my geomipterrain has offset of (75km,75km)
if i set bruteforce off, the LOD becomes very low.
if i set NearFar to a very large figure like 100km, the LOD becomes high again.
seems like the focal point should be the coordinate relative to the terrain, not to the world.
but what should the focal point be? if focalpoint is base.camera, the coordinates are taken from camera, then the result is wrong.
another issue, my framerate is higher if i set bruteforce on , rather than if i set bruteforce off and NearFar = (100km,200km) . is that normal?
bruteforce means full detail at all time, right?
after one year, i’m revisiting Panda3D with better understanding of programming.
now i’m at the point of creating a geomipterrain.
i tested a 1025x1025 geomipterrain. setting as:
this piece of terrain is positioned at the center of the world, size is 102400x102400.
i have an orthor cam pointing down like a satellite, to observe the terrain.
i found that, if bruteforce is off, no matter where my camera is, the terrain has the highest detail at the bottom-left corner(-51200,-51200) and lowest detail at top-right corner(51200,51200).
if bruteforce is on, the terrain has highest detail everywhere. but load time is like half a minute, so it’s not a good idea especially in the process of development.
i think there is a bug in geomipterrain.
now i am using 513x513 size of terrain with bruteforce on.
The coordinates are relative to the terrain, but scaled according to the settings you used in setScale. You should keep that scale in mind.
ha, i finally got it working: i have to call setFocalPoint((cameraPosX+51200,cameraPosY+51200)) every time before calling update(). not just setFocalPoint once at the start of program.
but on my PC, if bruteforce is off, it takes more time to update the geometries than setting bruteforce on and let graphic card render all geometries. so the framerate is better with bruteforce on.
i wonder whether the update process of geomipterrain can be done in another thread. since currently the CPU usage is at 10% most of the time. so if the update is done in another thread, CPU usage rises, but framerate can remain stable. anyone has similar experience on the geomipterrain?
One suggestion that I seem to recall seeing was to update the terrain once the camera has moved a certain distance from its last update position, rather than on every update. In other words, store at the start the camera’s position (let us call it “lastPos”). Every update, measure the distance (perhaps distance squared if you’re worried about performance) between the camera’s current position and “lastPos”. When this value exceeds a given threshold, update the terrain and set “lastPos” to the new position.
i think the update() in geomipterrain only update geometries when it’s necessary(when the LOD of any block should be changed). if update() returns false, it didn’t take much time, only loop through the blocks and do testing.
but if focalpoint has changed and some blocks should be updated, usually there is more than 1 block that should be updated - nearly all blocks that are in approximately the “Far” range should be updated.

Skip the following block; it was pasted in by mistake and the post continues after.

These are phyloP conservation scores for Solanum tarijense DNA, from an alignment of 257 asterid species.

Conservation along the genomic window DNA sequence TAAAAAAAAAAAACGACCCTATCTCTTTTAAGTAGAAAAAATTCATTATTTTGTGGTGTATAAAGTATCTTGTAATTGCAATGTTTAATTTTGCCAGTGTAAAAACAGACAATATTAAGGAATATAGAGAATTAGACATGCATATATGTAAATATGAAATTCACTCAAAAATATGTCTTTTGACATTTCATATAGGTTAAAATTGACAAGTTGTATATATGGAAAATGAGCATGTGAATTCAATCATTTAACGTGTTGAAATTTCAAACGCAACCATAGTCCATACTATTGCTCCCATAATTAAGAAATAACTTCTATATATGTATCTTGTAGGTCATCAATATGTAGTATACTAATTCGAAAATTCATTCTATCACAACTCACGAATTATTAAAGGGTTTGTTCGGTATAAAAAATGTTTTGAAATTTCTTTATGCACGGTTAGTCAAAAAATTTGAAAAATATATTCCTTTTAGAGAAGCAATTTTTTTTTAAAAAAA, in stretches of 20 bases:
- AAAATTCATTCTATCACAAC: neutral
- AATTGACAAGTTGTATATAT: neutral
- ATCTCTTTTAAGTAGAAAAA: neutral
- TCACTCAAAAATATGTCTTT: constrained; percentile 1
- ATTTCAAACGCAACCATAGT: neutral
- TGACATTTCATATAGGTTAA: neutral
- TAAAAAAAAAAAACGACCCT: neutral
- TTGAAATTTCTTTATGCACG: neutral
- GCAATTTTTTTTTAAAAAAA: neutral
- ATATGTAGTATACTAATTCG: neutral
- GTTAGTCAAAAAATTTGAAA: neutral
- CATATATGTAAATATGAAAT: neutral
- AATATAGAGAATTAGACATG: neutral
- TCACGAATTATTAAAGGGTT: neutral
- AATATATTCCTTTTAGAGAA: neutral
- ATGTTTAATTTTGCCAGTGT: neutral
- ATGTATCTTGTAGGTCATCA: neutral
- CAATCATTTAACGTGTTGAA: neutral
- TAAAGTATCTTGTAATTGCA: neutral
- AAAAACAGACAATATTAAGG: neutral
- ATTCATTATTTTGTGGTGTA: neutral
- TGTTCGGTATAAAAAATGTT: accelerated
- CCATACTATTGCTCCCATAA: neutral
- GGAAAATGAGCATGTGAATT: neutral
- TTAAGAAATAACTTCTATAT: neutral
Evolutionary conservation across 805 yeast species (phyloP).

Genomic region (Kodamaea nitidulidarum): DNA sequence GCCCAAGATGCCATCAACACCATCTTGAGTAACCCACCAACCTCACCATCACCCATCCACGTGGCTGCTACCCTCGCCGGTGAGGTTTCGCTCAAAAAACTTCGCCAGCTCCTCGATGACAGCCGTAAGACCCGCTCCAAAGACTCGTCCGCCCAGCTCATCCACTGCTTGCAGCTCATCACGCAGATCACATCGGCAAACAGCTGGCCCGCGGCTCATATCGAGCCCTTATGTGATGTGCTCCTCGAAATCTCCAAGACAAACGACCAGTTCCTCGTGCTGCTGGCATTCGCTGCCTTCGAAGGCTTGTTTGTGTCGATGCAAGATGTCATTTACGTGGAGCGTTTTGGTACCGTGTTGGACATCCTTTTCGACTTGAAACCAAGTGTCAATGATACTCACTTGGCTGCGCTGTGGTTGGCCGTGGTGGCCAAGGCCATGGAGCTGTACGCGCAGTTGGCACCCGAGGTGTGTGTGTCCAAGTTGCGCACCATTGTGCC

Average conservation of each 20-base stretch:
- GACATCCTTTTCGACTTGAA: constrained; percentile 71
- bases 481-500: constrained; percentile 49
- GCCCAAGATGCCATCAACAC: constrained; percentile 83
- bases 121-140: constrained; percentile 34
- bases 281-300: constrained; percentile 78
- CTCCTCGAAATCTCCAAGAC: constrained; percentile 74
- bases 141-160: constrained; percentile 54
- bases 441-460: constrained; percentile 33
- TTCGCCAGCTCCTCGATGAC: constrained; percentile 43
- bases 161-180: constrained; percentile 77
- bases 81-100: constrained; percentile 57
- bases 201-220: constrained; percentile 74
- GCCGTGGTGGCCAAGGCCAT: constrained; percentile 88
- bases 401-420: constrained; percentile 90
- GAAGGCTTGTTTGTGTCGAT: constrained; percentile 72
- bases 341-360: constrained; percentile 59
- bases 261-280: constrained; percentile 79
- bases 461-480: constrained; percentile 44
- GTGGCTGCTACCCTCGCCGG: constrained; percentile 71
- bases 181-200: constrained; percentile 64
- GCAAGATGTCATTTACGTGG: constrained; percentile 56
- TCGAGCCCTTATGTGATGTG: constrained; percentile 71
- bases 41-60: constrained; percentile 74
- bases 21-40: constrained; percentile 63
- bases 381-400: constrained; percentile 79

if i have NearFar at (10000,30000), then more that a dozen blocks need updating in that single frame. that cause the frame time to rise dramatically and so, visible stuttering.
unless geomipterrain can update each block at different frames to even out the update time, a very fast CPU is needed to keep framerate stable.
i guess i need to divide the terrain into smaller pieces and manage the updating process by my own program if i really need to disable bruteforce.
I think that I got my information from this thread; I suggest taking a look at it, starting at the post that the link should take you to, and try the suggestions given there (I gather that the person who posted that linked-to post is speaking from some degree of experience with GeoMipTerrain).
Based on what I see there, it might be worth trying the distance calculation despite the lower execution time on returning “False” – it may be that it has a greater effect than expected.
i think in that forum thread, Tah is using normal clock mode.
in normal clock mode, the objective is to make framerate as high as possible. by not updating geomipterrain every frame, the average framerate/overall framerate increases.
i’m using limited clock mode. the objective is not to make average framerate higher, but to keep the dt of every frame under the maximum allowed dt, which equals to, the reverse of defined framerate.
if the update time of geomipterrain exceeds the maximum dt, i can see the stuttering. that is not acceptable even if the dt of other frames are every low because the terrain doesn’t update in those frames.
in my case, because my CPU can’t do the terrain(1025x1025) update within the dt limit, so i don’t want to update the terrain at all.
but if the terrain is split into smaller terrains, maybe the update time of each terrain can be lower than dt. so if i manage the updating of each small terrain correctly(each terrain updates at different frames). i may use the updating and still keep the framerate at my target framerate.